Precision costs money and the cost rises exponentionaly with every order of magnitude
So then the costs have to be weighed against the benefit in one of those things accountants & political lobbyist love, a cost benefit analysis .
Do I want a bike that will go just fast enough to outrun the local police & occasionally win a drag against my circle of peers ?
Am I happy for it to self destruct just so long as I can be the fastest on the night ?
OR do I want it to run for long distances with a mean time between failures that could only be dreamed of when the motorcycle was new
Or do I want to ride a "Budget Brit" for the minimum outlay & maximum fun ?
Will the fine precision last long periods of storage or will cams. cam followers. bearing races & rolling members end up either corroding or Brinneling due to not being used , or valves sticking due to corrosion from lack of lubrication cause by lack of use, let alone things like stiction caused by oxide growth over time , and of course wear from actual use itself negate the fine precision used in the remanufacture ?
Right down to the question is turning an old production bike into something that would have cost 5 years wages back in the year it was made so would have never actually been made, is being true to the ideal of riding a historic vehicle or are you really just making a hot rod without the extensive body work changes.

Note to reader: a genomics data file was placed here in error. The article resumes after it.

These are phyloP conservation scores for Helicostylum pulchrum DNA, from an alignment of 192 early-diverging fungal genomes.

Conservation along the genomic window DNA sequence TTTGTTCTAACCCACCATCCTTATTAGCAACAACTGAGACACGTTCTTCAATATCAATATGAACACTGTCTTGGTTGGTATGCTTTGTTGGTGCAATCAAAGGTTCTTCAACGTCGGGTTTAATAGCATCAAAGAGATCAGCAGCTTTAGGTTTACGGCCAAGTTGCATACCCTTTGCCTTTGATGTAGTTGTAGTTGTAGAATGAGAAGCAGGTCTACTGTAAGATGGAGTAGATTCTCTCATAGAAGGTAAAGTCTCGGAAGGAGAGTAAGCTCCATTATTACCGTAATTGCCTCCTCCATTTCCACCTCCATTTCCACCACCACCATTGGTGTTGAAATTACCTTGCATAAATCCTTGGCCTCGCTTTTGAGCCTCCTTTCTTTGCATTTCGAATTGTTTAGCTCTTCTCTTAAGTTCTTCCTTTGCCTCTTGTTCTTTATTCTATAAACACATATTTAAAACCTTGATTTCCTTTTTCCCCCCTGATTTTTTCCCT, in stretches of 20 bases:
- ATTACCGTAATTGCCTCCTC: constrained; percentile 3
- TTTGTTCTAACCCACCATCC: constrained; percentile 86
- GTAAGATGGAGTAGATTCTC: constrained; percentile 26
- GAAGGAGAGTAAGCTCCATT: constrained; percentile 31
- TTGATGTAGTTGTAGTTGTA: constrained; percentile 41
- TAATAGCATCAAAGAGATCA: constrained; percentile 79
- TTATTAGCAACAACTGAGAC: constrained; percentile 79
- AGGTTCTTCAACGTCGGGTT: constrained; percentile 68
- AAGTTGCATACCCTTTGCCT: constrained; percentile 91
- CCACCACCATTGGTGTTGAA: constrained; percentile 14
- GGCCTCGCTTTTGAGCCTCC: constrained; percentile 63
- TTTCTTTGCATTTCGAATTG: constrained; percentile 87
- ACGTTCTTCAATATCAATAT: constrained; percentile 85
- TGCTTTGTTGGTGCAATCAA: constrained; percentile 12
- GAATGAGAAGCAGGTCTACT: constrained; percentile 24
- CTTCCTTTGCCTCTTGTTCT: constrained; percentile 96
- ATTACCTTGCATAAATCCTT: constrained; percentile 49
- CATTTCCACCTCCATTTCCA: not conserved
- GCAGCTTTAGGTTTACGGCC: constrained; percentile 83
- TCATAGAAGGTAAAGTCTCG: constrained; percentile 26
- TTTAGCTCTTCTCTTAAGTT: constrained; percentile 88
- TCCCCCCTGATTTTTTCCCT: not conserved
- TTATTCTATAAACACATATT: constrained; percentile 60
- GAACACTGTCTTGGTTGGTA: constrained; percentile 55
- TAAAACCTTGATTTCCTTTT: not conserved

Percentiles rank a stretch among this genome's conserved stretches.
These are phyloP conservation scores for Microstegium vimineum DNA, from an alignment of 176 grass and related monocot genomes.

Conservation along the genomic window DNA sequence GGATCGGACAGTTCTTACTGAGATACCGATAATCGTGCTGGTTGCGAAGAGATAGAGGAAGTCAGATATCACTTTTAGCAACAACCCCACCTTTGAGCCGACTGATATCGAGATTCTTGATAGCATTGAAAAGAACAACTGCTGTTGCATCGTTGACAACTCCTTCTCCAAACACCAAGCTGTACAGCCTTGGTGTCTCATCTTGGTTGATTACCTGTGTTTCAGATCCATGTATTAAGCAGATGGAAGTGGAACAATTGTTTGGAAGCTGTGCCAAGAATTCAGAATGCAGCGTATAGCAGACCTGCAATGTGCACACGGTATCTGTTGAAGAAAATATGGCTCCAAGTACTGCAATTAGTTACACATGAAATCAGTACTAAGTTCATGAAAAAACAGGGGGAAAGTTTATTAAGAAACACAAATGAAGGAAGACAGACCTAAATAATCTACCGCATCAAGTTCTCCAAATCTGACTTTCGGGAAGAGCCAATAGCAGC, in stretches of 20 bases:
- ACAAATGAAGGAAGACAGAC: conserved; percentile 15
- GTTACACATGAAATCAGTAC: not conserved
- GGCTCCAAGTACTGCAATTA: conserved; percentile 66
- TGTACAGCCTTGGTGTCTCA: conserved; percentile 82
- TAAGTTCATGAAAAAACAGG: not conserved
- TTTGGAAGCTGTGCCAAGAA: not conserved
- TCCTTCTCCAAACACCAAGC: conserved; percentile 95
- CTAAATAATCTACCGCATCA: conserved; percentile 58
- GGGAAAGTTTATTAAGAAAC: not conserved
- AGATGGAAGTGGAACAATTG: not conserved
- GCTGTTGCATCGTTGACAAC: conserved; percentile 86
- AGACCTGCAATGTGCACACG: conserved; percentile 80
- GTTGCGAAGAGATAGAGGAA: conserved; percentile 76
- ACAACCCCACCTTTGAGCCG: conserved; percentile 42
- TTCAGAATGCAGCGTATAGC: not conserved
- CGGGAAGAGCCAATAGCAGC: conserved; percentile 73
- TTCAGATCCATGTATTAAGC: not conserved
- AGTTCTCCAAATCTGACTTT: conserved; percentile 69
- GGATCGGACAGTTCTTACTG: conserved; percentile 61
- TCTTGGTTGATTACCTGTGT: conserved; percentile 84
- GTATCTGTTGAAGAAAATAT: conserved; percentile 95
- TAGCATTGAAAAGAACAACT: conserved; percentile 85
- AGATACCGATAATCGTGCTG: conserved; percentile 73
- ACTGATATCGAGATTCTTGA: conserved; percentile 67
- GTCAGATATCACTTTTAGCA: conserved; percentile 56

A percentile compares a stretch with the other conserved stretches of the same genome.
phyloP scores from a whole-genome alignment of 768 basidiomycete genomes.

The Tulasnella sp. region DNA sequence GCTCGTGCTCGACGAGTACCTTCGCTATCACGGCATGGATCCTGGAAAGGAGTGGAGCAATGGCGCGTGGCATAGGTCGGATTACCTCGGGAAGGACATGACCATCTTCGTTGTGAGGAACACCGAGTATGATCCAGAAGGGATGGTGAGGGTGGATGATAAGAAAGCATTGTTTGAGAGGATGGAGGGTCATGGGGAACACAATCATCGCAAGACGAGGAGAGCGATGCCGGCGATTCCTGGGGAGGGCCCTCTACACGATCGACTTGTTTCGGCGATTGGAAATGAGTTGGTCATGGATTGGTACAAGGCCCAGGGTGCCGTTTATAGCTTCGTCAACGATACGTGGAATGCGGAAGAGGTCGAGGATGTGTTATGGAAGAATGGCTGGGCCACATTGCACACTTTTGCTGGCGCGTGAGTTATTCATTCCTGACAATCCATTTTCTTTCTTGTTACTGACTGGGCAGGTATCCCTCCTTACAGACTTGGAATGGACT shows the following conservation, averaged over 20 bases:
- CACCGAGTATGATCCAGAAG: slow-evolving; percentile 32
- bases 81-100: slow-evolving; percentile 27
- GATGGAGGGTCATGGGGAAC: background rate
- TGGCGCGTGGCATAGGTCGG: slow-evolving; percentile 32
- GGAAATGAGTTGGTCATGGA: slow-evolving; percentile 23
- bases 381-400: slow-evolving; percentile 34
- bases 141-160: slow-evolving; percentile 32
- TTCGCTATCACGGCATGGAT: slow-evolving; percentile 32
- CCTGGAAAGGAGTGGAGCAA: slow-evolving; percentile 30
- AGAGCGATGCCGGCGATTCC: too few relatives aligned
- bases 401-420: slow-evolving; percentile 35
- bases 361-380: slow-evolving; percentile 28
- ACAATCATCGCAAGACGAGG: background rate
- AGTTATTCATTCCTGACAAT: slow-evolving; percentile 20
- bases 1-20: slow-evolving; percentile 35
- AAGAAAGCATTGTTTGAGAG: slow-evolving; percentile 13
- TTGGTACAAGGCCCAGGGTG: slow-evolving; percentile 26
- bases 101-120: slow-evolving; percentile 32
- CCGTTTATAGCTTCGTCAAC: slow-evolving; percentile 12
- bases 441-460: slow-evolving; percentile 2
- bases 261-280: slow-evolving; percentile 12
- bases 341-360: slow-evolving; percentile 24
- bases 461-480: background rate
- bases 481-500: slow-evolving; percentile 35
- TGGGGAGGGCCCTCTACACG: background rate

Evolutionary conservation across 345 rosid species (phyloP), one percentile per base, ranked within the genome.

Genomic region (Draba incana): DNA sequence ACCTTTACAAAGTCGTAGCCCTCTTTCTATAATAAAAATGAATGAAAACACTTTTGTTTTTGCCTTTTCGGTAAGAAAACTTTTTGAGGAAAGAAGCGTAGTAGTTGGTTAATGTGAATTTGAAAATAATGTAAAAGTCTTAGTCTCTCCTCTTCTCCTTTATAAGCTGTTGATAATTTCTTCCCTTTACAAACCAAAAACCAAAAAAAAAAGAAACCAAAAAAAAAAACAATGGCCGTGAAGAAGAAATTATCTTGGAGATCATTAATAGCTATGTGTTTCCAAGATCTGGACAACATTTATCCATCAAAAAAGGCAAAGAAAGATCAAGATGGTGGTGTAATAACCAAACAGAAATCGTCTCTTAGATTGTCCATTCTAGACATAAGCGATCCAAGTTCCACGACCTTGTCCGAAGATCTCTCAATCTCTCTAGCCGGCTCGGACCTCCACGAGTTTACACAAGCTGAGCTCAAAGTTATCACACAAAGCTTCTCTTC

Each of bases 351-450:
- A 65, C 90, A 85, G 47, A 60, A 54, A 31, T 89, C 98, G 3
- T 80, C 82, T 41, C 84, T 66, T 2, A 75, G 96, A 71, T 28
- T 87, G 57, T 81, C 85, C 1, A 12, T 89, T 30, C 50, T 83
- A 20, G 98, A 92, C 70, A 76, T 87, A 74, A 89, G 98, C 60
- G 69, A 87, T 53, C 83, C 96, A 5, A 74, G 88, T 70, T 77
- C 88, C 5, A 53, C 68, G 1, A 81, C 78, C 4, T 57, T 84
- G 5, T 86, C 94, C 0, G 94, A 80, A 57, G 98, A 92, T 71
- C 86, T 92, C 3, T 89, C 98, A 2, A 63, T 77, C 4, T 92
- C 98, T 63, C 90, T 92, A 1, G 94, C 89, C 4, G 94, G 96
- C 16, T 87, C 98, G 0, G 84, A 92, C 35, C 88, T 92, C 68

All very personel questions that will have a different answer from each & every one of us so none will ever be universally applicable.

Then when talking about precision in the orders of 0.0001" or the implied +/-0.00005 just how accurate will that actually be be when the simple act of touching the part or even measuring the part can cause enough temperature change to affect the reading so of course those reading will need temperature compensation and at that level of precision the difference in the thermal properties of the actual different grades of steel come into play let alone the temperature of the workshop & the presence or absence of any breeze that may be in there and the temperature of said same breeze and of course the temperature rise caused by the maching process itself regardless of what type of cooling is used .

Does a valve seat that is 0.010 wider than it should be really affect the performance of the engine ?
Well to all effects & purposes the answer is no. There is probably a point where there will be insifficient clamping force to prevent leakage but at what seat area ?
In theory it will transfer more heat & cause the valve to run colder than it should and reduce the sealing pressure so make it more prone to leaking ,,, in theory
The burning question is does it make any difference in practice in the actual engine, so a 13:1 dope burner running at 10,000rpm probably but a 7:1 street bike, not likely and a 6:1 SV no way ?
A valve guide true to 0.00001" is fine, but the valve does not heat uniformly nor does it expand uniformly and of course we can all appreciate that the stem itself will become conical from the effect of thermal expansion so the cold assembly precision can quickly vanish at operating temperatures